Did you purchase the Adjustable ruler foot #72 ? A very pretty foot which allows you to sew along plexi rulers. The foot has a round base, allowing you to easily move the quilting fabric in all directions. There is also a Adjustable ruler foot with slot #72S.
I make a small placemat, or a mug mat as an exercise, it depends on the size of the fabric you take. You don't have to think about repeating patterns or having a symmetrical result. Just try to exercise and feel how you can sew along the rulers.
This video could also be useful, an inspiring help!
What do you need to work with rules?
- The presser foot for working with rulers, with a round bottom.
- Sewing rules.
- 4 pieces of fabric, mine are 26 x 8 cm, but you can take any size. I have 2 linen patches for the front and back of my project. There is a soft, thicker fabric, you can also take wattine, as you would for a quilt. The other is a thick fabric, like jeans. By taking this fabric firm, you can avoid stretching while sewing and you don't have to worry that the tension of the stitch will contract the fabric.
- Bias binding to finish the edges.
- Mettler Silk Finish Cotton No. 50 (it is thicker than standard sewing thread)
Preparation of rules and tips:
Put a few dots of sandpaper on both sides (some rulers are flipped for symmetrical designs) of the rulers to prevent them from slipping.
Tips for beginners:
Exercise, exercise, exercise! Take the leftover fabric and try sewing a few times. Some quilters use non-slip gloves. They allow you to attach the rulers to the fabric, while keeping your fingers on the edge and pushing them onto the fabric.
Start with rule work.
Overlap 3 patches: the one from the right side of the fabric rests on top. Let the back patch wait for now.
Disengage the feed dogs. You press a button on the right side of the machine for most modern machines.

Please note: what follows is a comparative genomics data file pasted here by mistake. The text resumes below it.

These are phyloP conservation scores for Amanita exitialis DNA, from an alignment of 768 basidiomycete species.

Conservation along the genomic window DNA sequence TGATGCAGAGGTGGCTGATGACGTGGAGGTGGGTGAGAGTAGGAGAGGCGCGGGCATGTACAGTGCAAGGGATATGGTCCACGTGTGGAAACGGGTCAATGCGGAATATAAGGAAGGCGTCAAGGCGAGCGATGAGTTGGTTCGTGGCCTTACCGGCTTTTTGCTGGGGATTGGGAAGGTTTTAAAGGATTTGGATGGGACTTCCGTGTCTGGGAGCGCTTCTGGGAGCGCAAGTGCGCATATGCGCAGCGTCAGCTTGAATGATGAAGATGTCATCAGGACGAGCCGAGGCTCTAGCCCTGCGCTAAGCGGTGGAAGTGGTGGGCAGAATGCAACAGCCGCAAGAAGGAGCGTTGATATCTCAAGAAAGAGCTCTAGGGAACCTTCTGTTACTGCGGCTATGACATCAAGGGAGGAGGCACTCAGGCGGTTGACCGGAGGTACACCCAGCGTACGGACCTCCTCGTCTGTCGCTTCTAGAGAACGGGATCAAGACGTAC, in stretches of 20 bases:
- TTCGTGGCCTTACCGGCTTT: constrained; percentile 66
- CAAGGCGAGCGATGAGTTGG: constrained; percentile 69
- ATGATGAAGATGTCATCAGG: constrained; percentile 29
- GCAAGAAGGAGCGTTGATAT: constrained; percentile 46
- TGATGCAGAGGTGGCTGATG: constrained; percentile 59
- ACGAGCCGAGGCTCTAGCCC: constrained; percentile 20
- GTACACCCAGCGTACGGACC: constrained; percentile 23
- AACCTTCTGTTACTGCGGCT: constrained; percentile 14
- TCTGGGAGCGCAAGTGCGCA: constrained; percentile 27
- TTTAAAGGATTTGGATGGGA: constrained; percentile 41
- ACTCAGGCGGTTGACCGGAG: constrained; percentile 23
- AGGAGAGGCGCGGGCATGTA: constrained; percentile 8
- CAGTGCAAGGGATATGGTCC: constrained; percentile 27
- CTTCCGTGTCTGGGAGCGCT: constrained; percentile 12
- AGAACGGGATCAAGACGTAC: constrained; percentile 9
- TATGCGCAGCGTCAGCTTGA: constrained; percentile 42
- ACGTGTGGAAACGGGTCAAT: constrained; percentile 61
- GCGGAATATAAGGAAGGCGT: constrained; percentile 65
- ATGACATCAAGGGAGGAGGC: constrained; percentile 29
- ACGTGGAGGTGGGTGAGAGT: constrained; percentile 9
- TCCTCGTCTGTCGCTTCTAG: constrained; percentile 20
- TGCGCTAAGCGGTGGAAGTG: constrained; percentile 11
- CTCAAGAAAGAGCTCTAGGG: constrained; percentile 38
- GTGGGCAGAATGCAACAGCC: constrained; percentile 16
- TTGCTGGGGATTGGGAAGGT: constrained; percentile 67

Sew horizontal and vertical lines to secure the 3 layers, like a batch stitch.
I don't like the edges to come undone, so I overlocked them. It's not really necessary if you don't like it.
Draw a rectangle on the fabric, leave side space. The margin helps you set the rules in the side area of your work.
When making your sewing lines, consider the distance between the needle in the middle of the foot and the ruler.
For this “start of working on the rules”, I took the smallest circle of the set. Sometimes I sewed along the inside side, sometimes along the outside side to get a variation of the parts of the circle.
Add the cross-shaped part into the space to create complete circles.
I started in one corner and sewed towards all the other corners as well. Each curved part and each turning point touches the rectangle on all 4 parts of the rectangle.
When you reach the end of a row, turn it over and sew the other side. Touch every curve you pass.
Touch the top side of the rectangle as you sew the last line.
Finish the job.
I really hope you are happy with the trial.
Here's how I finished it:
Add the back to the work. I sewed a straight line along the rectangle.
The project is cut 1.25 cm from the rectangle (therefore outside the seam line).
Finish with bias tape.
The “start with rule work” is a fact. I hope you love it as much as I do. Tell me in the comments!